Marcus Wareing’s Classic Custard Tart
The original recipe for this tart was my grandmother’s, and I made it for Queen Elizabeth’s 80th-birthday lunch in London. I think it’s as close to perfection as any custard tart can be.
|1½||cups all-purpose flour, sifted with a pinch of fine table salt|
|1¼||sticks (10 Tbsp.) chilled unsalted butter, diced|
|⅓||cup plus 1 Tbsp. granulated sugar|
|~||Zest of 1 lemon, finely grated|
|1||large egg, lightly beaten, plus 2 large egg yolks, lightly beaten|
|9||large egg yolks|
|⅓||cup plus 1 Tbsp granulated sugar|
|2||cups heavy cream|
|1||whole nutmeg, for grating|
- Make the dough: In a large bowl, gently work the flour and butter together until the mix looks like bread crumbs. Stir in the sugar and lemon zest, then add the 1 beaten egg slowly to form a dough. Gently shape it into a ball and flatten slightly into a disk, then wrap tightly in plastic wrap and refrigerate for 2 hours before using. The dough is very fragile, and handles best when chilled but not hard.
- Prepare the crust: Place a buttered 9-inch tart pan with a removable bottom on a baking sheet lined with parchment paper. Roll out the dough until you have a circle about 3 inches larger in diameter than the tart pan. Place the circle between two sheets of floured waxed paper and chill for half an hour, then use it to line the tart pan, letting the surplus dough hang over the edges. If there are any cracks in the dough, press them together with your fingers. Chill the pan and dough for half an hour.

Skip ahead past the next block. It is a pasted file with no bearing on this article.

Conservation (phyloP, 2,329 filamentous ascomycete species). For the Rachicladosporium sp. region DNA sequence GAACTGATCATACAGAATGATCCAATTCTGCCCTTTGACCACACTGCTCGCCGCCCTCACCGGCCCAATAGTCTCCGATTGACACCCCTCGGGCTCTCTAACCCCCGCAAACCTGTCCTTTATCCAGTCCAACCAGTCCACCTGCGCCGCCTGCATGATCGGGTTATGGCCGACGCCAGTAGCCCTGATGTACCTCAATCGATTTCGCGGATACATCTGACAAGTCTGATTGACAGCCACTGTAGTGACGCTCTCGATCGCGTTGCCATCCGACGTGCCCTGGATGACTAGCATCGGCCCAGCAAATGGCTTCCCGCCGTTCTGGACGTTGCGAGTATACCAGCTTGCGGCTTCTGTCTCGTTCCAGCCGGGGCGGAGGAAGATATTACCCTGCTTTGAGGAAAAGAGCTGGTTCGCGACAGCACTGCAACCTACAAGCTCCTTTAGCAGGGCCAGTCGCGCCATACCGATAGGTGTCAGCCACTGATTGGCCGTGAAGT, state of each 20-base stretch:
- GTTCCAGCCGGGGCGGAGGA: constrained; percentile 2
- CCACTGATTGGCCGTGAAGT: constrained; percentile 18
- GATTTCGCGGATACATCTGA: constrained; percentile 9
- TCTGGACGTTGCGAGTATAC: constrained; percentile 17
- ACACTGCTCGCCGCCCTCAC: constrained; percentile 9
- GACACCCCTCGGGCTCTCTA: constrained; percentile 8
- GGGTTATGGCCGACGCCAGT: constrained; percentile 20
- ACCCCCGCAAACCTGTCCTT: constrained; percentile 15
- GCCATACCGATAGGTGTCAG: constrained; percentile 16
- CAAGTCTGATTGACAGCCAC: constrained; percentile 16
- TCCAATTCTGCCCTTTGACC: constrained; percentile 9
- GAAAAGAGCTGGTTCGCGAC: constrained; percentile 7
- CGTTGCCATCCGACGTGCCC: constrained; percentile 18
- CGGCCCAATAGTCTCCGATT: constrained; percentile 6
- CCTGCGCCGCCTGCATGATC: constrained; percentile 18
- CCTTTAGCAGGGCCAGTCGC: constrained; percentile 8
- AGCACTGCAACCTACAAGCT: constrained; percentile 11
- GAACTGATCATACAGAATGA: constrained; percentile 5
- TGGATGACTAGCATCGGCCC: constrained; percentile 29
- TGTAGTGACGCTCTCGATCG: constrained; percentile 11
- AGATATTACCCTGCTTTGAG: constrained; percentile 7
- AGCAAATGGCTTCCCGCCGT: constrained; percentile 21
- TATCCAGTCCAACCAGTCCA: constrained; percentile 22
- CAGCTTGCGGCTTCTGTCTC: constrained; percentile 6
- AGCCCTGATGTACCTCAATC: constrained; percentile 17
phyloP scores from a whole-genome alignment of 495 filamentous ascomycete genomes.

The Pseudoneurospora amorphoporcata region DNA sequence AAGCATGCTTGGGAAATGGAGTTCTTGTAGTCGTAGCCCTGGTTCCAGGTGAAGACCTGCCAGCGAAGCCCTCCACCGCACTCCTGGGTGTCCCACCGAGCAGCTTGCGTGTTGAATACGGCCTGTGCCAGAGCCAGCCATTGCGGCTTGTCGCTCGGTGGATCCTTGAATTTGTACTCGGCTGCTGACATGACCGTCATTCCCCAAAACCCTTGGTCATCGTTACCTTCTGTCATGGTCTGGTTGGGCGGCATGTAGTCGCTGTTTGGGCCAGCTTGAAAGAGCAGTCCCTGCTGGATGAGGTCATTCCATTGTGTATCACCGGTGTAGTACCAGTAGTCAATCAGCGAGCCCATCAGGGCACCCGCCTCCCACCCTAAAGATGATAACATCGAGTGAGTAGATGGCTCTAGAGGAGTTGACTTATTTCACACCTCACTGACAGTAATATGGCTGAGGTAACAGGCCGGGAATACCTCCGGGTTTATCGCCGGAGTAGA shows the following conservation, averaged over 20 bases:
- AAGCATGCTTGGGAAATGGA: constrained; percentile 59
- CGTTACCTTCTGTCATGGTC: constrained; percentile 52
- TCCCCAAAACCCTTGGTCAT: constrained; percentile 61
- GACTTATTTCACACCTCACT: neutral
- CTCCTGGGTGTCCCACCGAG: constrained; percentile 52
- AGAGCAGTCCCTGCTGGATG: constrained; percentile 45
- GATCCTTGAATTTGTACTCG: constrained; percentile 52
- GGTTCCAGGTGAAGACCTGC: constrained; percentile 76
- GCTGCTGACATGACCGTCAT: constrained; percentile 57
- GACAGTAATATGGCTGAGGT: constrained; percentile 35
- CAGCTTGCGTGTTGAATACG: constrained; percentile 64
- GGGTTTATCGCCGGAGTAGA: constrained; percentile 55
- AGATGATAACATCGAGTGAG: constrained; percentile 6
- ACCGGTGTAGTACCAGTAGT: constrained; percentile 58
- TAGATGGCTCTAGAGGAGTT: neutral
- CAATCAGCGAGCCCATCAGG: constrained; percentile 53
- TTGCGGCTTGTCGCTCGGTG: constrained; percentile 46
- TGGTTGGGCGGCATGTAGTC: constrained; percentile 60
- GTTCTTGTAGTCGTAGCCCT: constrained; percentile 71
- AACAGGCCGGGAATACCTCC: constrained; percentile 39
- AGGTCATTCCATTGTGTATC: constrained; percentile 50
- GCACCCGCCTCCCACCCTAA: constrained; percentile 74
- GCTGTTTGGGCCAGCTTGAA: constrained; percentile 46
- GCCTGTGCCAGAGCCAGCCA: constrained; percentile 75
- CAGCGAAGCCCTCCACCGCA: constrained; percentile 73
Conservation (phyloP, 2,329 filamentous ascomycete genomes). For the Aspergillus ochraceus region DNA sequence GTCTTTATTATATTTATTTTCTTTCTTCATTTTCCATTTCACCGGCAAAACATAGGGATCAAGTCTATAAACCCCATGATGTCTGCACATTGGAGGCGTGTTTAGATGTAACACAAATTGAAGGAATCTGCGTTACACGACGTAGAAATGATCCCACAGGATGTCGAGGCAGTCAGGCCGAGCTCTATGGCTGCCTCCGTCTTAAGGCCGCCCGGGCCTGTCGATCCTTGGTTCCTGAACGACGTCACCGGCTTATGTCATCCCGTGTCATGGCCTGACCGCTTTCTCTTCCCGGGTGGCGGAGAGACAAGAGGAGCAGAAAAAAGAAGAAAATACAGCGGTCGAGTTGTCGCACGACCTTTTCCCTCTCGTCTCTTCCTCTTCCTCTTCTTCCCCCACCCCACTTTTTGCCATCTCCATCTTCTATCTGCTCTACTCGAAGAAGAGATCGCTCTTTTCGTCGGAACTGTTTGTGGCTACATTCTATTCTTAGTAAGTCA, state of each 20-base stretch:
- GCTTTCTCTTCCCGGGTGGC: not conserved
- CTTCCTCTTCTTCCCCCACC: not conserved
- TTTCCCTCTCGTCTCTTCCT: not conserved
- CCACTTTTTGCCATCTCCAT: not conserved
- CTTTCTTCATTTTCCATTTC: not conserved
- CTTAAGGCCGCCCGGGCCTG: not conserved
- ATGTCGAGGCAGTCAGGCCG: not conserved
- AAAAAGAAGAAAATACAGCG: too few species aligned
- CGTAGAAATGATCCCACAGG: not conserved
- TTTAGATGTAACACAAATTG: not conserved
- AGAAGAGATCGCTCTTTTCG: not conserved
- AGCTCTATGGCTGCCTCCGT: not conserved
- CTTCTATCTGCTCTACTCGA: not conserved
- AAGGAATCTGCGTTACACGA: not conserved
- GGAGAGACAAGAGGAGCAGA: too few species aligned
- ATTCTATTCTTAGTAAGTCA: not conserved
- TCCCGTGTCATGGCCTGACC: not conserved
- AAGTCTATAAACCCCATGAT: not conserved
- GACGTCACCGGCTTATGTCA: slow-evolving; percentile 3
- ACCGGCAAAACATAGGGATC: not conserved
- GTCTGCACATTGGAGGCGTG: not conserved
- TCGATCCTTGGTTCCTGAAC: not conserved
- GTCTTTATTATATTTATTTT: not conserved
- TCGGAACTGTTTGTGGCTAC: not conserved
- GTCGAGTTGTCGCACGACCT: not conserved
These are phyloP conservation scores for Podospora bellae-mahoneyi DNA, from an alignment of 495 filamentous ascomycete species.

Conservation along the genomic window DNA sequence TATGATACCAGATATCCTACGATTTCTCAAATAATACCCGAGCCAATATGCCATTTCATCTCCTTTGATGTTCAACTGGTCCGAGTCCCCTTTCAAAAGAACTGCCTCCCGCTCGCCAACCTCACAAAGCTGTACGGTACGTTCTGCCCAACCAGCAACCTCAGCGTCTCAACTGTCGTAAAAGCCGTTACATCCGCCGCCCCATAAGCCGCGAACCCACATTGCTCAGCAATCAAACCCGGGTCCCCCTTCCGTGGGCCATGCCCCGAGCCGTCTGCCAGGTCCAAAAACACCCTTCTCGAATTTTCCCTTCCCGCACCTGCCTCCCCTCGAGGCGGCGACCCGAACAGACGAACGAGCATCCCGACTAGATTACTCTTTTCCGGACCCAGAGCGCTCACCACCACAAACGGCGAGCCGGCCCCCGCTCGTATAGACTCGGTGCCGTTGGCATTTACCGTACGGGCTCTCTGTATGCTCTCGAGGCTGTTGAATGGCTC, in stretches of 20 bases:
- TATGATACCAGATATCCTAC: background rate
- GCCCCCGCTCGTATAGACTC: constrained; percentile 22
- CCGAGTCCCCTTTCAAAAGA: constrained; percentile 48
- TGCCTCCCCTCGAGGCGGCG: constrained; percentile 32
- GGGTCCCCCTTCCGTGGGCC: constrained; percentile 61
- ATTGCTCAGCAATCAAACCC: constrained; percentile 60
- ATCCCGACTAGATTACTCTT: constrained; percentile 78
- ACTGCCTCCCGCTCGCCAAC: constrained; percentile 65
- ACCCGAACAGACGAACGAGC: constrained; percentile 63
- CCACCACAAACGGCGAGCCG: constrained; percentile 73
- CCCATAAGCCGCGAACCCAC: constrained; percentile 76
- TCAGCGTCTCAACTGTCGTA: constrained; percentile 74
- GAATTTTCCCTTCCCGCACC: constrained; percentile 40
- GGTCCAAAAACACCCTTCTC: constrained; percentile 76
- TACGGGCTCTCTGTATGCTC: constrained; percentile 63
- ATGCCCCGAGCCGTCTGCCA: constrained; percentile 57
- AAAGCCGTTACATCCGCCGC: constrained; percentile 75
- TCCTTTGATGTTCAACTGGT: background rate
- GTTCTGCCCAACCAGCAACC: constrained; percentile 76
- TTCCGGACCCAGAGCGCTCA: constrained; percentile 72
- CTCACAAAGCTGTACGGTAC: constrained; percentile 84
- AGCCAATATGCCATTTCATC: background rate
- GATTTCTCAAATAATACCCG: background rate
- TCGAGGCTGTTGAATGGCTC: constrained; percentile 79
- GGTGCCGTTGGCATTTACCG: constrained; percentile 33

- Preheat the oven to 375 degrees.
- Line the dough with a piece of parchment paper and weigh it down with pie weights or uncooked rice. Bake for 10 minutes or until it starts to turn golden-brown. Remove the paper and the weights, and brush the dough with the 2 beaten egg yolks; this will seal the dough and prevent the filling from making it soggy. Return to the oven to bake for 5 minutes longer. Leave to cool.
- Turn the oven down to 300 degrees.
- Make the custard: Put the 9 egg yolks and sugar in a bowl and whisk to combine. Add the cream and mix well, then strain the mixture through a fine sieve into a heavy saucepan. Warm over low heat until just tepid (about 98 degrees), stirring all the time. Pour into a pitcher.
- Assemble the tart: Put the cooled pastry shell, still in its pan on the baking sheet, on the middle shelf of the oven. Slowly and carefully pour in the custard, filling the shell as full as you can, right to the very top. Grate nutmeg liberally all over, to cover the custard completely.
- Bake the tart for about 45 minutes or until the custard looks set but not too firm — it should have a slight, even quiver across the top when you gently shake the baking sheet. Leave to cool to room temperature, then remove from the pan by carefully sawing the excess pastry away from the outside edges. Cut into wedges with a sharp knife to serve.